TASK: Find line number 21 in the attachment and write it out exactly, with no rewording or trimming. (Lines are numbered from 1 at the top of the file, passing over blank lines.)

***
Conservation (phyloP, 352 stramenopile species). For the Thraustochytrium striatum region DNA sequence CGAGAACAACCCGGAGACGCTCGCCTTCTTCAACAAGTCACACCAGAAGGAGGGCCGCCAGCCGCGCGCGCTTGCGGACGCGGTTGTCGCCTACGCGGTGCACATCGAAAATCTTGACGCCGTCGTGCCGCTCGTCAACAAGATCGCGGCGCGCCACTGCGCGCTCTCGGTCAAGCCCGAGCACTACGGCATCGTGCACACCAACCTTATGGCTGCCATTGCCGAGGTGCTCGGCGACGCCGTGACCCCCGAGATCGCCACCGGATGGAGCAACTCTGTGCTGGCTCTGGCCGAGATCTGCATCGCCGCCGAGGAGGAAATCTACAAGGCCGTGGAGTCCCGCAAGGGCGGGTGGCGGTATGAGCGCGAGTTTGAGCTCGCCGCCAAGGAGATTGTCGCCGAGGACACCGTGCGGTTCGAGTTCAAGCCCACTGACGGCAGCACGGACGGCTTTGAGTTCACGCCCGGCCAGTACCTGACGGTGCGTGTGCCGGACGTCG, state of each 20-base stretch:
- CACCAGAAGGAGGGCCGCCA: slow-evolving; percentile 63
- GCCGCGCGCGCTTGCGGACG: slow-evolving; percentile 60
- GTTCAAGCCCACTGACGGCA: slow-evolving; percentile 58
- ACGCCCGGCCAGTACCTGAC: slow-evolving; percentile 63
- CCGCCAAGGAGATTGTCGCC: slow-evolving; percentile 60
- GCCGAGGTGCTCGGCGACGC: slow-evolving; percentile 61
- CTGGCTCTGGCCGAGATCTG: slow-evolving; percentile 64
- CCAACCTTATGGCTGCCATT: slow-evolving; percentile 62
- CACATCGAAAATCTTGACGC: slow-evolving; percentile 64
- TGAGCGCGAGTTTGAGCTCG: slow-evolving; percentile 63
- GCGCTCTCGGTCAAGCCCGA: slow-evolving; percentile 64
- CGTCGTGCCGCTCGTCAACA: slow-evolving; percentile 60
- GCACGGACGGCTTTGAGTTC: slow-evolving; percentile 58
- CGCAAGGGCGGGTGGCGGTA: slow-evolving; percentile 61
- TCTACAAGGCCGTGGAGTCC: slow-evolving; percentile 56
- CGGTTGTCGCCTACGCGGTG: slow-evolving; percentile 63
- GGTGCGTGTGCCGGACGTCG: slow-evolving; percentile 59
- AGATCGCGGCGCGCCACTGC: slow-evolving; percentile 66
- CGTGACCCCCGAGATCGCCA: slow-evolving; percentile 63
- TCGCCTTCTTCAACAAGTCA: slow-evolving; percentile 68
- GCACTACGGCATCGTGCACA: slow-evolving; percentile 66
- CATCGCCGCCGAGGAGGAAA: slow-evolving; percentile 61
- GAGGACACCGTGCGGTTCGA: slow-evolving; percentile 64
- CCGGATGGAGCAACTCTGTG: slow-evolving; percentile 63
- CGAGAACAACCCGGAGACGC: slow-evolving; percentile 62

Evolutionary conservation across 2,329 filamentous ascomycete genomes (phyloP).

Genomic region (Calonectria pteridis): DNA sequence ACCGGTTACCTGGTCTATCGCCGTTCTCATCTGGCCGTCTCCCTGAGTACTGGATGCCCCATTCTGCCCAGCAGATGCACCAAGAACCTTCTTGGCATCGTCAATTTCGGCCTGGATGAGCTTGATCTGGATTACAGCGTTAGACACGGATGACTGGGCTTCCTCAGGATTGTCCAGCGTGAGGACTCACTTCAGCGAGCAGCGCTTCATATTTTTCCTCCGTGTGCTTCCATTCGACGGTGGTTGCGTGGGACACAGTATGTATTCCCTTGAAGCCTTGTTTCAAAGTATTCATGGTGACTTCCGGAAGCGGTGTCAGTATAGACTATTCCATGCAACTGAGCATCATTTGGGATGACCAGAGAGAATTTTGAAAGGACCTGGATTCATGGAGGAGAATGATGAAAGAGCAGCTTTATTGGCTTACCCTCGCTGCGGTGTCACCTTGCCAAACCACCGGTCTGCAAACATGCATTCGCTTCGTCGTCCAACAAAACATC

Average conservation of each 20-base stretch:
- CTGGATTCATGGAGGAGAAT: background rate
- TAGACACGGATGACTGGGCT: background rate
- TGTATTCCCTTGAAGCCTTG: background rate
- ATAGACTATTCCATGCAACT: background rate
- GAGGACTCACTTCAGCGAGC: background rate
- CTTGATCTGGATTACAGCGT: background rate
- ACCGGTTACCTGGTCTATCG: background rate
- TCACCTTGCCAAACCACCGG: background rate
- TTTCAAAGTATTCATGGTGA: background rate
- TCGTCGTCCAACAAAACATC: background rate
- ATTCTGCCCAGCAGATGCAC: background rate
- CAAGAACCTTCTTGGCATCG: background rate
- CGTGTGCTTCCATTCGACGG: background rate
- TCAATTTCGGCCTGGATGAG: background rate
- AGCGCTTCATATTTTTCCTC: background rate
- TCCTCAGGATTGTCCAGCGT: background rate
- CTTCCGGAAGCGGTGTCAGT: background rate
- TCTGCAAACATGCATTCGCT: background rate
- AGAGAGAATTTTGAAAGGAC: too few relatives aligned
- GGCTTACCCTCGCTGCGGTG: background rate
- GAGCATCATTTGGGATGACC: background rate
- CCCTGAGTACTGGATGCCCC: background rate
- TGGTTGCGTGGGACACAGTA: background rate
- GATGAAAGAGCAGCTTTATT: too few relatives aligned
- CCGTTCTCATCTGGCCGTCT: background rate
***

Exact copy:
- TCGCCTTCTTCAACAAGTCA: slow-evolving; percentile 68